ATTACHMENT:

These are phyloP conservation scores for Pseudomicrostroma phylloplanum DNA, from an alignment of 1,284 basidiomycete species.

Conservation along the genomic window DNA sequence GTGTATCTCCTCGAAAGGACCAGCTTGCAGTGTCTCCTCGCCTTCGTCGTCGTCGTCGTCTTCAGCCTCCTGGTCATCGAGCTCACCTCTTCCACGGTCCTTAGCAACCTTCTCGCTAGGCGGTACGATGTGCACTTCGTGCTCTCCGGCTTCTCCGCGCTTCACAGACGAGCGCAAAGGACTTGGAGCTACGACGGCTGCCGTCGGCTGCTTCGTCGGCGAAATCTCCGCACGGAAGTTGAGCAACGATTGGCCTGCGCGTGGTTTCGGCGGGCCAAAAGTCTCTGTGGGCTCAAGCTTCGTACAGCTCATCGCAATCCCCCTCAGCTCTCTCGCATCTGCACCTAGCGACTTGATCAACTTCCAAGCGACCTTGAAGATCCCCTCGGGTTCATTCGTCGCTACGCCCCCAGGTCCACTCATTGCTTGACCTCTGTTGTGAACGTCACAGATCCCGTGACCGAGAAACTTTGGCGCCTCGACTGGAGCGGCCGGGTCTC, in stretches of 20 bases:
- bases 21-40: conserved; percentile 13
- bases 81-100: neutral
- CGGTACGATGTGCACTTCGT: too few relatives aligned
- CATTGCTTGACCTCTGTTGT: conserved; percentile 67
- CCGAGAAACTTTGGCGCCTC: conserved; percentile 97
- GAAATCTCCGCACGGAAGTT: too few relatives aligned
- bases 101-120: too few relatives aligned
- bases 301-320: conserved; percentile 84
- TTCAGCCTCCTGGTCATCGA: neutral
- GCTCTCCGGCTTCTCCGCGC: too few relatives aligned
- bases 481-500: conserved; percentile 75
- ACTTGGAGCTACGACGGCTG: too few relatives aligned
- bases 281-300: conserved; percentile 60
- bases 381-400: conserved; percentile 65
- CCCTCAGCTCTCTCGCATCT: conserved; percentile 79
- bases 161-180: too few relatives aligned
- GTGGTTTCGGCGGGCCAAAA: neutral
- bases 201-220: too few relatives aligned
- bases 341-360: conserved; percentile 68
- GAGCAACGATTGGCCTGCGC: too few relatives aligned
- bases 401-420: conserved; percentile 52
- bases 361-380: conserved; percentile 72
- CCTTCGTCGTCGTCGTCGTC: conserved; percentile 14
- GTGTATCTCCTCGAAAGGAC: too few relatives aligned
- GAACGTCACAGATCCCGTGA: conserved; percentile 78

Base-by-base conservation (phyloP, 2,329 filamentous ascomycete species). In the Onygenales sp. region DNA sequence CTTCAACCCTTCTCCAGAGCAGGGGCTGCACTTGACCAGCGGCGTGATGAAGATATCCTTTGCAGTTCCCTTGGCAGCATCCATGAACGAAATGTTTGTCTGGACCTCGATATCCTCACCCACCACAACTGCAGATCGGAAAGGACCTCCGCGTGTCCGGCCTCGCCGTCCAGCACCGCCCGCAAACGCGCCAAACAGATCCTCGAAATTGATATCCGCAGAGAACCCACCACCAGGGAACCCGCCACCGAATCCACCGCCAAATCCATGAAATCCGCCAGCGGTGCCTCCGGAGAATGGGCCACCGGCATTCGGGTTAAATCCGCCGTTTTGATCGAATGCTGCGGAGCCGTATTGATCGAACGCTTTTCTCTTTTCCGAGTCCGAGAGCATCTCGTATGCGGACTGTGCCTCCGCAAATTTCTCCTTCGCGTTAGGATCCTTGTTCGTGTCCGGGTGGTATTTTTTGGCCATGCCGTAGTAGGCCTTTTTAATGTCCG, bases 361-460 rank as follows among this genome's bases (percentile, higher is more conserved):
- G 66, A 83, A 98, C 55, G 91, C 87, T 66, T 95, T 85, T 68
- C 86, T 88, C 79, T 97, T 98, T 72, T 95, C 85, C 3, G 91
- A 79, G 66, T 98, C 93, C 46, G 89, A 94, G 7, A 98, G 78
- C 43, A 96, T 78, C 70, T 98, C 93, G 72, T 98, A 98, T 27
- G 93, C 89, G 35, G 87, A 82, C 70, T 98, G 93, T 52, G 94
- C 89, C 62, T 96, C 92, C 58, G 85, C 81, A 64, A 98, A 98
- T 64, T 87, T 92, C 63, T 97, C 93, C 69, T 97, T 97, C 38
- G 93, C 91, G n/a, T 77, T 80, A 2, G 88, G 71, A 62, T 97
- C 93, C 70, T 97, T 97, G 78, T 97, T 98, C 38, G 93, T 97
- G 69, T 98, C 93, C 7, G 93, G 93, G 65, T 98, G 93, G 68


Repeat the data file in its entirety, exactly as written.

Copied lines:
These are phyloP conservation scores for Pseudomicrostroma phylloplanum DNA, from an alignment of 1,284 basidiomycete species.

Conservation along the genomic window DNA sequence GTGTATCTCCTCGAAAGGACCAGCTTGCAGTGTCTCCTCGCCTTCGTCGTCGTCGTCGTCTTCAGCCTCCTGGTCATCGAGCTCACCTCTTCCACGGTCCTTAGCAACCTTCTCGCTAGGCGGTACGATGTGCACTTCGTGCTCTCCGGCTTCTCCGCGCTTCACAGACGAGCGCAAAGGACTTGGAGCTACGACGGCTGCCGTCGGCTGCTTCGTCGGCGAAATCTCCGCACGGAAGTTGAGCAACGATTGGCCTGCGCGTGGTTTCGGCGGGCCAAAAGTCTCTGTGGGCTCAAGCTTCGTACAGCTCATCGCAATCCCCCTCAGCTCTCTCGCATCTGCACCTAGCGACTTGATCAACTTCCAAGCGACCTTGAAGATCCCCTCGGGTTCATTCGTCGCTACGCCCCCAGGTCCACTCATTGCTTGACCTCTGTTGTGAACGTCACAGATCCCGTGACCGAGAAACTTTGGCGCCTCGACTGGAGCGGCCGGGTCTC, in stretches of 20 bases:
- bases 21-40: conserved; percentile 13
- bases 81-100: neutral
- CGGTACGATGTGCACTTCGT: too few relatives aligned
- CATTGCTTGACCTCTGTTGT: conserved; percentile 67
- CCGAGAAACTTTGGCGCCTC: conserved; percentile 97
- GAAATCTCCGCACGGAAGTT: too few relatives aligned
- bases 101-120: too few relatives aligned
- bases 301-320: conserved; percentile 84
- TTCAGCCTCCTGGTCATCGA: neutral
- GCTCTCCGGCTTCTCCGCGC: too few relatives aligned
- bases 481-500: conserved; percentile 75
- ACTTGGAGCTACGACGGCTG: too few relatives aligned
- bases 281-300: conserved; percentile 60
- bases 381-400: conserved; percentile 65
- CCCTCAGCTCTCTCGCATCT: conserved; percentile 79
- bases 161-180: too few relatives aligned
- GTGGTTTCGGCGGGCCAAAA: neutral
- bases 201-220: too few relatives aligned
- bases 341-360: conserved; percentile 68
- GAGCAACGATTGGCCTGCGC: too few relatives aligned
- bases 401-420: conserved; percentile 52
- bases 361-380: conserved; percentile 72
- CCTTCGTCGTCGTCGTCGTC: conserved; percentile 14
- GTGTATCTCCTCGAAAGGAC: too few relatives aligned
- GAACGTCACAGATCCCGTGA: conserved; percentile 78

Base-by-base conservation (phyloP, 2,329 filamentous ascomycete species). In the Onygenales sp. region DNA sequence CTTCAACCCTTCTCCAGAGCAGGGGCTGCACTTGACCAGCGGCGTGATGAAGATATCCTTTGCAGTTCCCTTGGCAGCATCCATGAACGAAATGTTTGTCTGGACCTCGATATCCTCACCCACCACAACTGCAGATCGGAAAGGACCTCCGCGTGTCCGGCCTCGCCGTCCAGCACCGCCCGCAAACGCGCCAAACAGATCCTCGAAATTGATATCCGCAGAGAACCCACCACCAGGGAACCCGCCACCGAATCCACCGCCAAATCCATGAAATCCGCCAGCGGTGCCTCCGGAGAATGGGCCACCGGCATTCGGGTTAAATCCGCCGTTTTGATCGAATGCTGCGGAGCCGTATTGATCGAACGCTTTTCTCTTTTCCGAGTCCGAGAGCATCTCGTATGCGGACTGTGCCTCCGCAAATTTCTCCTTCGCGTTAGGATCCTTGTTCGTGTCCGGGTGGTATTTTTTGGCCATGCCGTAGTAGGCCTTTTTAATGTCCG, bases 361-460 rank as follows among this genome's bases (percentile, higher is more conserved):
- G 66, A 83, A 98, C 55, G 91, C 87, T 66, T 95, T 85, T 68
- C 86, T 88, C 79, T 97, T 98, T 72, T 95, C 85, C 3, G 91
- A 79, G 66, T 98, C 93, C 46, G 89, A 94, G 7, A 98, G 78
- C 43, A 96, T 78, C 70, T 98, C 93, G 72, T 98, A 98, T 27
- G 93, C 89, G 35, G 87, A 82, C 70, T 98, G 93, T 52, G 94
- C 89, C 62, T 96, C 92, C 58, G 85, C 81, A 64, A 98, A 98
- T 64, T 87, T 92, C 63, T 97, C 93, C 69, T 97, T 97, C 38
- G 93, C 91, G n/a, T 77, T 80, A 2, G 88, G 71, A 62, T 97
- C 93, C 70, T 97, T 97, G 78, T 97, T 98, C 38, G 93, T 97
- G 69, T 98, C 93, C 7, G 93, G 93, G 65, T 98, G 93, G 68